6. Clemson researchers receive EPA grant to study carbon emission storage
7. Researchers discover biological basis of bacterial immune system
8. Researchers establish common seasonal pattern among bacterial communities in Arctic rivers
9. Racial disparity in colon cancer survival not easily explained, UAB researchers say
10. Researchers begin to decipher metabolism of sexual assault drug
11. Texas A&M Researchers Examine How Viruses Destroy Bacteria
Post Your Comments:
*Name:
*Comment:
*Email:
(Date:2/4/2016)... , Feb. 4, 2016 The field ... one of the most popular hubs of the ... and other huge studies of human microbiota, have ... few years, the microbiome space has literally exploded ... research. This report focuses on biomedical aspects ...
(Date:2/3/2016)... Calif. , Feb. 3, 2016 Vigilant ... Police Department in Missouri ... license plate reader (LPR) data from Vigilant Solutions. ... hit-and-run case in which the victim was walking out of a convenience ... parking space next to his vehicle, striking his vehicle ...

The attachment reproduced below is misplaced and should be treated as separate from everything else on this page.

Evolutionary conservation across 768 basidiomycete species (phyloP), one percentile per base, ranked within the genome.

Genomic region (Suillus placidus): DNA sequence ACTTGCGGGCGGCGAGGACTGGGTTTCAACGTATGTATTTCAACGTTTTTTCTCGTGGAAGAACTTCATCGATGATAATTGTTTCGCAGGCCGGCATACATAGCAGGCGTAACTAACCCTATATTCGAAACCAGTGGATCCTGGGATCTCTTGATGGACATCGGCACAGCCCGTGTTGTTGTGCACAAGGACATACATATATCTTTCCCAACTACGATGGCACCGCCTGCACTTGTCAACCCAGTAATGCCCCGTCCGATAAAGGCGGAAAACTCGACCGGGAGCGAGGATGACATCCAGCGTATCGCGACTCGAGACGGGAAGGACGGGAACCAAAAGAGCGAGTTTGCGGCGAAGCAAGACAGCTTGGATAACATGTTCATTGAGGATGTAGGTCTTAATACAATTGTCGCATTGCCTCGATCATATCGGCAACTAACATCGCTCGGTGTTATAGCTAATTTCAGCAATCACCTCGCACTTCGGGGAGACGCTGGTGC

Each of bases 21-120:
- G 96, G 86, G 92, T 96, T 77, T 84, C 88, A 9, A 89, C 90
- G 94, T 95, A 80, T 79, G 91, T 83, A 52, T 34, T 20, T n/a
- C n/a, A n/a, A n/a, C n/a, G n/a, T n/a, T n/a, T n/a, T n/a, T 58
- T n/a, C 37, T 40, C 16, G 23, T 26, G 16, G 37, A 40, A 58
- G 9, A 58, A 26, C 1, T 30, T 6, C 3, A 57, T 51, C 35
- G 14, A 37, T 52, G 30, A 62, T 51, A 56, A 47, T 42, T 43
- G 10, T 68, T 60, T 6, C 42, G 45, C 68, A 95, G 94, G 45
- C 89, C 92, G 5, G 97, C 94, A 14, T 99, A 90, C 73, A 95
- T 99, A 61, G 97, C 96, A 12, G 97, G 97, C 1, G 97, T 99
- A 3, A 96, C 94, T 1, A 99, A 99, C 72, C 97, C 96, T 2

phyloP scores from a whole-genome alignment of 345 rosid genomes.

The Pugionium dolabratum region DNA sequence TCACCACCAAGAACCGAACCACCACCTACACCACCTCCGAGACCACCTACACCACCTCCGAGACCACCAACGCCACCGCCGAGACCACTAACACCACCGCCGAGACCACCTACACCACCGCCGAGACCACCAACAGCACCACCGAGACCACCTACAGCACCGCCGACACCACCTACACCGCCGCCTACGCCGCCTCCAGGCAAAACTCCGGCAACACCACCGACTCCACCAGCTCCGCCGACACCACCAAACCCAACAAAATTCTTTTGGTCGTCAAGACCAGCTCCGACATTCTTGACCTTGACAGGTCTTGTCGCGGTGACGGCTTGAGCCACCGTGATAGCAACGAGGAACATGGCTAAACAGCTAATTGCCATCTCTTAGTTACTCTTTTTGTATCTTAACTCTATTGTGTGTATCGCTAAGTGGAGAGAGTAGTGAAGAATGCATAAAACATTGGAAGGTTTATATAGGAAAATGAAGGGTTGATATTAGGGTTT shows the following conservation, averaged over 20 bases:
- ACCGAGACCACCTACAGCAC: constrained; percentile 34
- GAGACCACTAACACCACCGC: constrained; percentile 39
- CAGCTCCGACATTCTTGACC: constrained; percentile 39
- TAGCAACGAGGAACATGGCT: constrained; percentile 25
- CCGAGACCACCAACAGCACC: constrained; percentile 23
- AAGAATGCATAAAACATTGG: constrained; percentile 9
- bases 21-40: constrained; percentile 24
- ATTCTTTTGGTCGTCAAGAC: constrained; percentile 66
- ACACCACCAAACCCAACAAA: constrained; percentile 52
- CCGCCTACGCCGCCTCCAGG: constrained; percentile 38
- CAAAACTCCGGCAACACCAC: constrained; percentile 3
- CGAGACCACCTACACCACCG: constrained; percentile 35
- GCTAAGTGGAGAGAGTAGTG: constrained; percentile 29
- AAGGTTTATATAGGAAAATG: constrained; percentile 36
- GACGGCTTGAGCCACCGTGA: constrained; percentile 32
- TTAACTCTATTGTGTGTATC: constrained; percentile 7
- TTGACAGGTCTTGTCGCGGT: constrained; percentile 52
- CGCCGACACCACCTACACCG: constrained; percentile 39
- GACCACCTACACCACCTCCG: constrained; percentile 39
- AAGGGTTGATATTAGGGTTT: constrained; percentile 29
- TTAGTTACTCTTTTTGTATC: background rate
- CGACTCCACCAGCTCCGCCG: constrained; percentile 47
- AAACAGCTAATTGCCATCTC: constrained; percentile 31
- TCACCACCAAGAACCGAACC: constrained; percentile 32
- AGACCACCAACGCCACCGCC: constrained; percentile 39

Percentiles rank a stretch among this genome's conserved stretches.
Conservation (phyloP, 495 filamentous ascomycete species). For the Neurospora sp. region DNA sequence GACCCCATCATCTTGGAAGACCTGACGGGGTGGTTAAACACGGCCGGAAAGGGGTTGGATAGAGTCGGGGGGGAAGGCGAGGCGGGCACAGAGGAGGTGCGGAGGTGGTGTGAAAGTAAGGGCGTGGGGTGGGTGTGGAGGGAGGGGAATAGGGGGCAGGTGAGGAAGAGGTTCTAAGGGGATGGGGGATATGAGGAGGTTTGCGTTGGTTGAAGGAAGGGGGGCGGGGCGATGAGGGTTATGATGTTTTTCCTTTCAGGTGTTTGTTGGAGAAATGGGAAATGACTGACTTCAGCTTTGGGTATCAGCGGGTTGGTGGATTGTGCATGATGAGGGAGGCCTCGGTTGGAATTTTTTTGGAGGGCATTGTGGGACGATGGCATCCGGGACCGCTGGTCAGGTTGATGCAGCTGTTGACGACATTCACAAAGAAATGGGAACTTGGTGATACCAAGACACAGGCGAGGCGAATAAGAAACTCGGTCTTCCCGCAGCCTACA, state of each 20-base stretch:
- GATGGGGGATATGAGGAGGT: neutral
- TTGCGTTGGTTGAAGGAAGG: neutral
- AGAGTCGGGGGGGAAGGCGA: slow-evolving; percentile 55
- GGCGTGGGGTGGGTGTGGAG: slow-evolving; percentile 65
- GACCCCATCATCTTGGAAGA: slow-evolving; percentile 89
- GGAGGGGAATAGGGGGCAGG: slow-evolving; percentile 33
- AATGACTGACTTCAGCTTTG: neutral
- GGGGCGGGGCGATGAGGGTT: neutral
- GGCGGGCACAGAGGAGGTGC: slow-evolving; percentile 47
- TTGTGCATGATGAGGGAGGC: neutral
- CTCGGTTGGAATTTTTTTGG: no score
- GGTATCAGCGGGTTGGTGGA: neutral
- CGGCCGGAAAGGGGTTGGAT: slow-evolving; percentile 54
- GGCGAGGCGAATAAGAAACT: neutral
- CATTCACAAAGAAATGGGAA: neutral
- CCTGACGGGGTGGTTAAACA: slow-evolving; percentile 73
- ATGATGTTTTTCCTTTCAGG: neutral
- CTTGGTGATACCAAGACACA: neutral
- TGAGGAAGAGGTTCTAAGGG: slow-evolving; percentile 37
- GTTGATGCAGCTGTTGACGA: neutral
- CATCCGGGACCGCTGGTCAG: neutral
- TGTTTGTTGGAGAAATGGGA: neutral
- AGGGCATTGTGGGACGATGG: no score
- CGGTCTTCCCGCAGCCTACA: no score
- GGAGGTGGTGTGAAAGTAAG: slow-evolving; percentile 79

(Date:2/2/2016)... , Feb. 2, 2016 This BCC ... bioinformatic market by reviewing the recent advances in ... that drive the field forward. Includes forecast through ... Identify the challenges and opportunities that exist in ... software solution developers, as well as IT and ...
Breaking Biology News(10 mins):
(Date:2/10/2016)... , Feb.10, 2016 ASAE is introducing a ... Management Companies (AMC) the option of joining or renewing ... fee determined by staff size, every employee in any ... ASAE and reap all available member benefits.   ... new organizational membership options will allow organizations of any ...
(Date:2/10/2016)... 2016  Allergan plc (NYSE: AGN ) a ... Saunders , Allergan,s CEO and President, will be featured ... at the RBC Capital Markets Healthcare Conference on Tuesday, ... New York Palace Hotel in New York, ... and can be accessed on Allergan,s Investor Relations web ...
(Date:2/10/2016)... ... February 10, 2016 , ... HOLLOWAY AMERICA, ... Pharmaceutical Engineering (ISPE) Rocky Mountain Chapter 21st Annual Vendor Exhibition on Thursday, February ... than 100 tables for its annual event, which will run from 3:00 p.m. ...
(Date:2/10/2016)... ... February 10, 2016 , ... PatientCrossroads ... on the secure online PatientCrossroads platform, has exceeded both its one-year and overall ... the PROMPT study, which seeks to advance understanding of the hereditary risks for ...
Breaking Biology Technology: